Derby County squad review 2016/7: Goalkeeper and defence

Throughout the season, Derby maintained a decent defensive record, which was unfortunately undermined by their difficulties with defending set plays.  This was in part down to having a relatively small, slight midfield and frontline who struggled to mark bigger opponents.

About one third of league goals Derby conceded were from corners and free kicks, which is beyond annoying, because the amount they conceded from open play – 30 – was among the lowest in the division.

The latter fact was at least in part due to the excellence of the goalkeeper, who swept the board by taking all the available awards this season.  And with only three senior centre backs on the books, three specialist left backs and two right backs with completely different styles, there are plenty of important recruitment decisions for Rowett to make in this department.

Scott Carson (31)

No arguments with his Player of the Year award.  Carson has done a terrific job this season.  Goalies can go on almost forever these days and hopefully, in Carson, we have a dependable long-term number one.

Richard Keogh (30)


A part of the furniture at Derby – and that may not be such a good thing, given the need for a refurbishment.  Still only 30, Keogh will hope to survive any squad cull, but his recent struggles against (for example) Jota, Colin Quaner and Nouha Dicko did not bode well. Not the quickest and not the strongest – Rowett needs to decide whether Keogh is the man to captain his side to promotion, or whether fresh leadership is required at the back instead.

Alex Pearce (28)


Became something of a cult hero on the back of his unusual career trajectory at the club and deserves credit for his determination to work his way back into contention, after spending so long in the wilderness.  However, his limitations began to show after a run of games.  He lacks pace and this is an issue – note how clumsy he was made to look in conceding crucial penalties against Cardiff and Blackburn – plus he never looks at all comfortable on the ball, which is not an added extra in the modern game.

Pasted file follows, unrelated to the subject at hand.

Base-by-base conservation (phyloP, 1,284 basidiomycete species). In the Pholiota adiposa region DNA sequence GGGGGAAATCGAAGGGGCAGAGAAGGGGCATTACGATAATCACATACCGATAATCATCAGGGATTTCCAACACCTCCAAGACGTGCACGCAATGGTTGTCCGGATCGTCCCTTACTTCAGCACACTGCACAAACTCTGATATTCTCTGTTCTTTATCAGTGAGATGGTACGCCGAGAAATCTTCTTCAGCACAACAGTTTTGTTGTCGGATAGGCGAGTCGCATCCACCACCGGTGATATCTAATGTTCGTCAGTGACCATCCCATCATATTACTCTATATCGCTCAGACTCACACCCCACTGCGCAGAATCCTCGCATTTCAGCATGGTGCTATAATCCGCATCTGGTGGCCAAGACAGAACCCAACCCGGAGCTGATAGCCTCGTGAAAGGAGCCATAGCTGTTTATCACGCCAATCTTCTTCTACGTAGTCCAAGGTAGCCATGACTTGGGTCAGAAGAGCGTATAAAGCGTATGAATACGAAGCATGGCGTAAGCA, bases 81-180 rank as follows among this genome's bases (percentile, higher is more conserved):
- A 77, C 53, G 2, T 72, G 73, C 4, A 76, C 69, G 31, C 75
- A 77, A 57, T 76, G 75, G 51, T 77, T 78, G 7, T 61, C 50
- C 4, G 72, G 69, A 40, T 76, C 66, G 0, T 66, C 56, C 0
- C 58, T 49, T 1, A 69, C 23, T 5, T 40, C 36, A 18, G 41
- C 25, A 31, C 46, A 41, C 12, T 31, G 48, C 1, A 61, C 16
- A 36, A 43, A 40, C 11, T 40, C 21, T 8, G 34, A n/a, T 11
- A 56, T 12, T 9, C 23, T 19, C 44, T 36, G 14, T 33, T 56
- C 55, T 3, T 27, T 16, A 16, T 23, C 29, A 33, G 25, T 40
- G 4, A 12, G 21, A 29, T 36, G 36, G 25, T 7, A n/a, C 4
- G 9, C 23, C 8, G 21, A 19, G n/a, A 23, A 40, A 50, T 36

Cyrus Christie (23)


A player who divides opinion like no other at the club.  I’ve also thought he has real potential, whereas others, including some observers whose opinion I absolutely respect, think he is hopeless.

For what it’s worth, my (amateur) reading of the available statistics make him look like one of the best full backs in the Championship, in terms of all-round impact.  To compare, here is the radar for the much-hyped Leeds left back Charlie Taylor, who is roughly the same age as Christie and is currently being linked with a move to West Brom:-


Christie hasn’t featured much under Rowett so far and is down to the final year of his contract, so the manager needs to decide whether to cut him loose, or show faith.  This may ultimately depend on what kind of interest there is from other Championship clubs – if he is available, I expect that this will be considerable.

Chris Baird (35)


A player who won over many Rams fans this season, his ‘Indian summer’ a rare positive from a generally glum year.  Despite the pressing need to make room for his own signings and also for fresh blood – younger, quicker players with more energy – Rowett made positive noises about Baird’s versatility and chose to keep him around.